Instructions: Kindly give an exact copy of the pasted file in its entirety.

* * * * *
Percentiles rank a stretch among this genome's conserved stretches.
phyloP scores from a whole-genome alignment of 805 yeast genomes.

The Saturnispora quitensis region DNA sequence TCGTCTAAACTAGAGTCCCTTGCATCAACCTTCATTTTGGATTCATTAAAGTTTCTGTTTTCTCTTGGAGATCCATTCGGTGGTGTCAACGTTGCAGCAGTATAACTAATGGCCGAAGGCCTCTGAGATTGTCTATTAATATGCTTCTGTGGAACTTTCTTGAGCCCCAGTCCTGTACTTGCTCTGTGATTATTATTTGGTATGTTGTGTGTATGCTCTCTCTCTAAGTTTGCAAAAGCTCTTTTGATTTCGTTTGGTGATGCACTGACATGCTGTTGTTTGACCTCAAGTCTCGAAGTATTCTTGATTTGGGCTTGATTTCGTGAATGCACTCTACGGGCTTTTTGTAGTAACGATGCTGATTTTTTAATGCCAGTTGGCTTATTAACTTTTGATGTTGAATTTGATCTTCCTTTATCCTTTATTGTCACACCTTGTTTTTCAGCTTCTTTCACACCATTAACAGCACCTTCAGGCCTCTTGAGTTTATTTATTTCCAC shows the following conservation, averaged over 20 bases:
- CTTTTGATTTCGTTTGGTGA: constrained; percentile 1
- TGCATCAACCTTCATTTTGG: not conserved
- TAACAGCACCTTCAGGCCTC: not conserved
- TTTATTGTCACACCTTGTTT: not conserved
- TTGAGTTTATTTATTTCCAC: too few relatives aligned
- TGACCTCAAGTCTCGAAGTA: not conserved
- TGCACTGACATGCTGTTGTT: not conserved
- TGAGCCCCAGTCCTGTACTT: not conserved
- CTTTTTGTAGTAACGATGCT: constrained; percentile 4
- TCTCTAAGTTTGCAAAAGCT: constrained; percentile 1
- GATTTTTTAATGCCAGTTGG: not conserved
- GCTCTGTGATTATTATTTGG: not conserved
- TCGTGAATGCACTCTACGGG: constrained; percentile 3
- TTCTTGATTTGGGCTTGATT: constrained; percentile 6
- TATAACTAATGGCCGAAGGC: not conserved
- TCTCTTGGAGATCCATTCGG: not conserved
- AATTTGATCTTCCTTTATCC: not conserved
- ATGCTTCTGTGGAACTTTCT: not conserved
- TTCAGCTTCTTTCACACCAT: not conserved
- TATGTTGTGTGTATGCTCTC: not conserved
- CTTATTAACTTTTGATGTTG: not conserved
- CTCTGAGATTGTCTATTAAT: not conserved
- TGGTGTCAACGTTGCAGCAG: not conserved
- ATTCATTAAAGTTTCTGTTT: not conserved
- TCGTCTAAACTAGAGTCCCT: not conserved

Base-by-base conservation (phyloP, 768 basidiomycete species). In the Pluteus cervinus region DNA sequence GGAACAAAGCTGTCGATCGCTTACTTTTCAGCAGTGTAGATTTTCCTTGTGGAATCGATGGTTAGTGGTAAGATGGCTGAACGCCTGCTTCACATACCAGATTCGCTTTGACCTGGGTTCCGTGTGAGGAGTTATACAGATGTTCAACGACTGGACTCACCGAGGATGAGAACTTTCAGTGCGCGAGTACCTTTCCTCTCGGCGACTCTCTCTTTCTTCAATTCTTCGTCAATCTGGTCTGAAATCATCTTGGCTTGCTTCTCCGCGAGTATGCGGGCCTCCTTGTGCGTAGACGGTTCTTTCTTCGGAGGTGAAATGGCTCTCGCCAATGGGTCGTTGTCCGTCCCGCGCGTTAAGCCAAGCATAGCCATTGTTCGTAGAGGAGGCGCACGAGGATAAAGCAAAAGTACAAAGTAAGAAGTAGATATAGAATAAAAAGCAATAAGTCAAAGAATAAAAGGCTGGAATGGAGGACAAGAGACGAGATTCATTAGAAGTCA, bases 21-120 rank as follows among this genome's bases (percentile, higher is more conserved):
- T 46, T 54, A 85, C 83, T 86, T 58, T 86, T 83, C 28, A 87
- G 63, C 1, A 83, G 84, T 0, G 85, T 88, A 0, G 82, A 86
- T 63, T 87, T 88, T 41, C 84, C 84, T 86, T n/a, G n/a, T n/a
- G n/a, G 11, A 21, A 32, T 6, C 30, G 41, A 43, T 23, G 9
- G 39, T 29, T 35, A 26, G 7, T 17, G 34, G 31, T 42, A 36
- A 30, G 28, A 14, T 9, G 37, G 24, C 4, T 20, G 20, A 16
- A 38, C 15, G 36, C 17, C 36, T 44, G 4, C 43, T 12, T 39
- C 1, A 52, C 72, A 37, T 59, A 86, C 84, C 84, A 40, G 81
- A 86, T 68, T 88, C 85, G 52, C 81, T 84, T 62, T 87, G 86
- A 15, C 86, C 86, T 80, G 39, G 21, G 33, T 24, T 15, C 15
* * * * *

Percentiles rank a stretch among this genome's conserved stretches.
phyloP scores from a whole-genome alignment of 805 yeast genomes.

The Saturnispora quitensis region DNA sequence TCGTCTAAACTAGAGTCCCTTGCATCAACCTTCATTTTGGATTCATTAAAGTTTCTGTTTTCTCTTGGAGATCCATTCGGTGGTGTCAACGTTGCAGCAGTATAACTAATGGCCGAAGGCCTCTGAGATTGTCTATTAATATGCTTCTGTGGAACTTTCTTGAGCCCCAGTCCTGTACTTGCTCTGTGATTATTATTTGGTATGTTGTGTGTATGCTCTCTCTCTAAGTTTGCAAAAGCTCTTTTGATTTCGTTTGGTGATGCACTGACATGCTGTTGTTTGACCTCAAGTCTCGAAGTATTCTTGATTTGGGCTTGATTTCGTGAATGCACTCTACGGGCTTTTTGTAGTAACGATGCTGATTTTTTAATGCCAGTTGGCTTATTAACTTTTGATGTTGAATTTGATCTTCCTTTATCCTTTATTGTCACACCTTGTTTTTCAGCTTCTTTCACACCATTAACAGCACCTTCAGGCCTCTTGAGTTTATTTATTTCCAC shows the following conservation, averaged over 20 bases:
- CTTTTGATTTCGTTTGGTGA: constrained; percentile 1
- TGCATCAACCTTCATTTTGG: not conserved
- TAACAGCACCTTCAGGCCTC: not conserved
- TTTATTGTCACACCTTGTTT: not conserved
- TTGAGTTTATTTATTTCCAC: too few relatives aligned
- TGACCTCAAGTCTCGAAGTA: not conserved
- TGCACTGACATGCTGTTGTT: not conserved
- TGAGCCCCAGTCCTGTACTT: not conserved
- CTTTTTGTAGTAACGATGCT: constrained; percentile 4
- TCTCTAAGTTTGCAAAAGCT: constrained; percentile 1
- GATTTTTTAATGCCAGTTGG: not conserved
- GCTCTGTGATTATTATTTGG: not conserved
- TCGTGAATGCACTCTACGGG: constrained; percentile 3
- TTCTTGATTTGGGCTTGATT: constrained; percentile 6
- TATAACTAATGGCCGAAGGC: not conserved
- TCTCTTGGAGATCCATTCGG: not conserved
- AATTTGATCTTCCTTTATCC: not conserved
- ATGCTTCTGTGGAACTTTCT: not conserved
- TTCAGCTTCTTTCACACCAT: not conserved
- TATGTTGTGTGTATGCTCTC: not conserved
- CTTATTAACTTTTGATGTTG: not conserved
- CTCTGAGATTGTCTATTAAT: not conserved
- TGGTGTCAACGTTGCAGCAG: not conserved
- ATTCATTAAAGTTTCTGTTT: not conserved
- TCGTCTAAACTAGAGTCCCT: not conserved

Base-by-base conservation (phyloP, 768 basidiomycete species). In the Pluteus cervinus region DNA sequence GGAACAAAGCTGTCGATCGCTTACTTTTCAGCAGTGTAGATTTTCCTTGTGGAATCGATGGTTAGTGGTAAGATGGCTGAACGCCTGCTTCACATACCAGATTCGCTTTGACCTGGGTTCCGTGTGAGGAGTTATACAGATGTTCAACGACTGGACTCACCGAGGATGAGAACTTTCAGTGCGCGAGTACCTTTCCTCTCGGCGACTCTCTCTTTCTTCAATTCTTCGTCAATCTGGTCTGAAATCATCTTGGCTTGCTTCTCCGCGAGTATGCGGGCCTCCTTGTGCGTAGACGGTTCTTTCTTCGGAGGTGAAATGGCTCTCGCCAATGGGTCGTTGTCCGTCCCGCGCGTTAAGCCAAGCATAGCCATTGTTCGTAGAGGAGGCGCACGAGGATAAAGCAAAAGTACAAAGTAAGAAGTAGATATAGAATAAAAAGCAATAAGTCAAAGAATAAAAGGCTGGAATGGAGGACAAGAGACGAGATTCATTAGAAGTCA, bases 21-120 rank as follows among this genome's bases (percentile, higher is more conserved):
- T 46, T 54, A 85, C 83, T 86, T 58, T 86, T 83, C 28, A 87
- G 63, C 1, A 83, G 84, T 0, G 85, T 88, A 0, G 82, A 86
- T 63, T 87, T 88, T 41, C 84, C 84, T 86, T n/a, G n/a, T n/a
- G n/a, G 11, A 21, A 32, T 6, C 30, G 41, A 43, T 23, G 9
- G 39, T 29, T 35, A 26, G 7, T 17, G 34, G 31, T 42, A 36
- A 30, G 28, A 14, T 9, G 37, G 24, C 4, T 20, G 20, A 16
- A 38, C 15, G 36, C 17, C 36, T 44, G 4, C 43, T 12, T 39
- C 1, A 52, C 72, A 37, T 59, A 86, C 84, C 84, A 40, G 81
- A 86, T 68, T 88, C 85, G 52, C 81, T 84, T 62, T 87, G 86
- A 15, C 86, C 86, T 80, G 39, G 21, G 33, T 24, T 15, C 15